The Waldorf rackAttack is supported by two adaptations, rackAttack and rackAttack Backup. It is not possible to put all their functions in a single adaptation due to limitations in what an adaptation can do. Most of the time you'll work just with rackAttack.
Both adaptations use Universal Inquiry to scan for a rackAttack. If you have problems scanning, install both adaptations manually, then increase Timeout, Send Pause and Play Delay in the parameter box and save the adaptation. Re-Scan to see if that helped; if not, you should spend some quality time with the MIDI setup of SD and some loopback cables to thoroughly test the MIDI communication. As long as there are any errors with the communication, you will have occasional trouble and possibly corrupt data, so you should really see to fix that.
If you have an SD version before 3.0.5b, universal inquiry only works if there are less than 256 files in the Diver folder. You may have to move adaptations and helpfiles that you don't use into a backup folder.
If you are using the 3.1Beta2 version on Mac OSX, there are several bugs that you need to work around or simply live with. In particular the checksum for an outgoing message is never sent by this version of SD. Dumps with a wrong or missing checksum may be silently ignored by the receiving synthesizer. If that happens and the synthesizer in question is a Waldorf, you can edit all the bank drivers in the adaptation as follows: replace the message byte that reads «CHK» with the decimal value «127» (or hexadecimal «7F»). This value is always accepted as a valid checksum regardless of the actual content of the message.
The rackAttack adaptation is for editing the various data types in the machine. It is however very complicated to keep all data for one program together, especially when making libraries. This adaptation works almost exclusively with the edit buffers of the rackAttack. The only exception are Global Data and Programs.
Requesting data for a Program prompts the rackAttack to dump that program, load the program into edit buffers and then dump all edit buffers. Since SD does not know that the edit buffers belong to the program, it will overwrite all unsaved edits in these buffers - please be careful.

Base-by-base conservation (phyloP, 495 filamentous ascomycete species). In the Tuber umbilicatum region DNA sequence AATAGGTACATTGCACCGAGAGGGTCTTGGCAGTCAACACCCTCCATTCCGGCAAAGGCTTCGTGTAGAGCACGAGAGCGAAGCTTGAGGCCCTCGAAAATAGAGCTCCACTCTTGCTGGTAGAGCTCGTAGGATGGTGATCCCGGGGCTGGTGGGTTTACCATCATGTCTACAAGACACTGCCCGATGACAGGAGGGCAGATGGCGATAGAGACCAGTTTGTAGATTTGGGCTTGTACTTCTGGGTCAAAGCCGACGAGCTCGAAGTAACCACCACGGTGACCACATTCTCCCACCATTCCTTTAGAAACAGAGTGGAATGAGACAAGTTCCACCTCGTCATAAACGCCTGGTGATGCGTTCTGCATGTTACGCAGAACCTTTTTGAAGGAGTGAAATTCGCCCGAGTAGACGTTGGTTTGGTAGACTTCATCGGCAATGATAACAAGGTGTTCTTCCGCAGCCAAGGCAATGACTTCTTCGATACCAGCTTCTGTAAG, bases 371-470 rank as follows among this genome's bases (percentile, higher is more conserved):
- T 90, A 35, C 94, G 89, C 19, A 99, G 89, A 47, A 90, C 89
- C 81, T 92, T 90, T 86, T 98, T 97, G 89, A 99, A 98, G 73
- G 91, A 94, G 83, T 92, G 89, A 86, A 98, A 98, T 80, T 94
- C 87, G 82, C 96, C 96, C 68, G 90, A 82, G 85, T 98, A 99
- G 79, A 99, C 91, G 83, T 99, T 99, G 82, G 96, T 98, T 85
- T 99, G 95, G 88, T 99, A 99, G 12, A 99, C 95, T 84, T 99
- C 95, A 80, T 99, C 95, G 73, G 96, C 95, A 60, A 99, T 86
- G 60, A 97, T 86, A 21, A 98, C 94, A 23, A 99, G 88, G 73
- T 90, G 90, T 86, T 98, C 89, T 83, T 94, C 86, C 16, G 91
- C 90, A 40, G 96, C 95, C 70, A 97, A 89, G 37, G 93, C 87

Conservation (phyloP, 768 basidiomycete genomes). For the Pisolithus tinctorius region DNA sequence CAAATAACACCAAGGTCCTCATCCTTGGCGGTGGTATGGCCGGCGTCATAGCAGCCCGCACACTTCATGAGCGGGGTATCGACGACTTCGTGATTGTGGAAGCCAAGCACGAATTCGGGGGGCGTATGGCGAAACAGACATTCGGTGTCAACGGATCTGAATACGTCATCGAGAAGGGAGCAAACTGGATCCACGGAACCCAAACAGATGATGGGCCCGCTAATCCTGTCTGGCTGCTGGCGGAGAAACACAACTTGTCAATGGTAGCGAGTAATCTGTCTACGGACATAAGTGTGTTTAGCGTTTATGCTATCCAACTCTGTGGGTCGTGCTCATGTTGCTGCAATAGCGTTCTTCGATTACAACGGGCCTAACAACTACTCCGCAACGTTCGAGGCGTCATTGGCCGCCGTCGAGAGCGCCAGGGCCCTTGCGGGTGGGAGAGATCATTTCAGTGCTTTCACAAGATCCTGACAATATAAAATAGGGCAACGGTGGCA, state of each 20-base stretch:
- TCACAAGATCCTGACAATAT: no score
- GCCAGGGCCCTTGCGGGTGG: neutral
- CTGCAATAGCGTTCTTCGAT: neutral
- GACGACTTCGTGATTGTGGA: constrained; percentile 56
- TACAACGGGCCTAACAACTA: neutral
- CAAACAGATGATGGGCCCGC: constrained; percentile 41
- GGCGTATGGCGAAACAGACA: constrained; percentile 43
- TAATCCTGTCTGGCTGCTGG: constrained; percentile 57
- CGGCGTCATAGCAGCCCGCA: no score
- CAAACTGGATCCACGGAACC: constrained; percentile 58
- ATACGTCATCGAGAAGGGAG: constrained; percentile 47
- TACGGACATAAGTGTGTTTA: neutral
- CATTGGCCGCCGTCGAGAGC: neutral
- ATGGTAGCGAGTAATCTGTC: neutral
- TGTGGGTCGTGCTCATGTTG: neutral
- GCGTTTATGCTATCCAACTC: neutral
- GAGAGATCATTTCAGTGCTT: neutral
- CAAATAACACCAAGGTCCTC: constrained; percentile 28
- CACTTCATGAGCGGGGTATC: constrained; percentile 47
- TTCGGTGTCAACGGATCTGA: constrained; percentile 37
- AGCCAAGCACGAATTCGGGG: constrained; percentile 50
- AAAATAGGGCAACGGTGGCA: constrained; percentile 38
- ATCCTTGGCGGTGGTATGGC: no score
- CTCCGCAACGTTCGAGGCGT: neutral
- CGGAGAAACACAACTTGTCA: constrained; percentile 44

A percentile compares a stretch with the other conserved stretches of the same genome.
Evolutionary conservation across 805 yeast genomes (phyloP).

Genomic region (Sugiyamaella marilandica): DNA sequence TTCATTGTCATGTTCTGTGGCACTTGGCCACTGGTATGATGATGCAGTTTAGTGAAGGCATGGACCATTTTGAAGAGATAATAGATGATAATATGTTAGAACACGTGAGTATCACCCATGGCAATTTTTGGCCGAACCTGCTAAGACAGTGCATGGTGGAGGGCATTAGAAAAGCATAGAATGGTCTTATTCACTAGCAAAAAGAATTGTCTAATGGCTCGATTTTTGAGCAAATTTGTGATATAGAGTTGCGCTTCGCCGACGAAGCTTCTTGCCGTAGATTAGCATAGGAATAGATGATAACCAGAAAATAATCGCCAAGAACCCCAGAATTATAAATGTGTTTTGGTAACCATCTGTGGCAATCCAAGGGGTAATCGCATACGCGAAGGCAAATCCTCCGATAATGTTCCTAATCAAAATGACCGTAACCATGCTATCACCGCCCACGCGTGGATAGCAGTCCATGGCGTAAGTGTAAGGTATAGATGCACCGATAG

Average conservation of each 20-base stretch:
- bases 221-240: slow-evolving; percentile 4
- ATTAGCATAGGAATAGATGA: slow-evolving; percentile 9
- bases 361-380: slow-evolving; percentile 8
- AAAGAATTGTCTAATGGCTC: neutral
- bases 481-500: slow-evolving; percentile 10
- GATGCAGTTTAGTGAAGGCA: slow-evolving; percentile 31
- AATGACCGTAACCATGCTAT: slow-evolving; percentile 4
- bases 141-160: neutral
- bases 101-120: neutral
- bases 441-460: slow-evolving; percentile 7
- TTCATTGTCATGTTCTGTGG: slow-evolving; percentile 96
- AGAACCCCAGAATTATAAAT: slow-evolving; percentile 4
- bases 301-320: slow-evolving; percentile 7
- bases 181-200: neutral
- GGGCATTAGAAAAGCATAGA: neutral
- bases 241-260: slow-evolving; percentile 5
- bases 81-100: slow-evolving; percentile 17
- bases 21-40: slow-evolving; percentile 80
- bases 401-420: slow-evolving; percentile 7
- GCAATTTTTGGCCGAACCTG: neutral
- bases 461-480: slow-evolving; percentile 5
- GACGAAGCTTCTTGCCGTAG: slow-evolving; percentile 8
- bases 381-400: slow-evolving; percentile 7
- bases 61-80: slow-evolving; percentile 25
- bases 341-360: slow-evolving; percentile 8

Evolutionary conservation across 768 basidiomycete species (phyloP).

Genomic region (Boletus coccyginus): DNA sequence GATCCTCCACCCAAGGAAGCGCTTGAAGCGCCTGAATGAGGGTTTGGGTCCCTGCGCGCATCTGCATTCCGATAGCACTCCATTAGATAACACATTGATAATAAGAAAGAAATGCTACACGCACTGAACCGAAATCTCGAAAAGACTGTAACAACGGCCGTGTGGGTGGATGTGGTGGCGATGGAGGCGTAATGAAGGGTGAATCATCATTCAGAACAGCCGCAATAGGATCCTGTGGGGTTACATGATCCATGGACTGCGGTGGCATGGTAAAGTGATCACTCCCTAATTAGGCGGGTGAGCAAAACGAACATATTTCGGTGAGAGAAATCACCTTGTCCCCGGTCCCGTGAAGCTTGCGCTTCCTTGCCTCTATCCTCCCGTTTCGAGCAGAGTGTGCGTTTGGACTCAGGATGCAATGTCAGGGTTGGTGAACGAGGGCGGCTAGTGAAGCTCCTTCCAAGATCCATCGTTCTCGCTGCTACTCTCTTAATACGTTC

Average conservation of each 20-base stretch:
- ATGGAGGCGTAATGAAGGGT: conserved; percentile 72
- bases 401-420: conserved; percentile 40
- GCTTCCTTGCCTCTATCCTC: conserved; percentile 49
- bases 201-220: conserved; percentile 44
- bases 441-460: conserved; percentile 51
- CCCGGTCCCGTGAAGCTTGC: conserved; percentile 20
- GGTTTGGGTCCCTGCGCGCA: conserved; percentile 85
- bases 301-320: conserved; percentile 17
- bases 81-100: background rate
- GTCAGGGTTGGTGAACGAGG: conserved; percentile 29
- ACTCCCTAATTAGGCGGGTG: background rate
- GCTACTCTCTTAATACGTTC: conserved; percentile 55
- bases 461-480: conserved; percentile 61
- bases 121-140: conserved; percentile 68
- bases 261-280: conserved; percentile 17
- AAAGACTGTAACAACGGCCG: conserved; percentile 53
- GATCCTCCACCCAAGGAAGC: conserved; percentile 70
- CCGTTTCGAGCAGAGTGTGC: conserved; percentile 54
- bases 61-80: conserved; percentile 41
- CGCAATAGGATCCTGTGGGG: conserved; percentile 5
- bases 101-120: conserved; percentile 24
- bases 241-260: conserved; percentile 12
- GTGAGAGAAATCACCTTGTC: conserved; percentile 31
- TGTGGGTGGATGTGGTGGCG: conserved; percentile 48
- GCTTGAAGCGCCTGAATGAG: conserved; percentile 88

Transmitting a Program will store whatever data is in the edit buffers of the rackAttack (not the edit buffers in SD) into that memory location. SD may indeed have a very different notion of what should be in the edit buffers, so it is important that you send all changes made at the unit itself to SD or request it from within SD. I recommend to never mix editing on the rackAttack and from with SD.
If you want to move a Program, request it, clear the location you want to move it to and then drag the Program Edit Buffer to the new location.
The editors do not recognize parameter changes made via the rackAttack due to a bug with checksum handling for incoming messages in SD. If you mix editing in SD and on the rackAttack (again, I don't recommend that), make sure to request the changed data manually from within SD before resuming the edit. Each editor has a request button to facilitate just that.
The rackAttack Backup adaptation is for archival of complete programs and making libraries out of them. It does not have any editors, you can use rackAttack for editing instead.
Version numbering scheme: Vx.yzRr, where «x.yz» is the earliest OS release that supports all the features used by the adaptation and «r» is the release number for the adaptation itself. Unless «x» changes, the adaptation normally works with an earlier OS as well, only that certain functions that are in the adaptation may not implemented on the synth.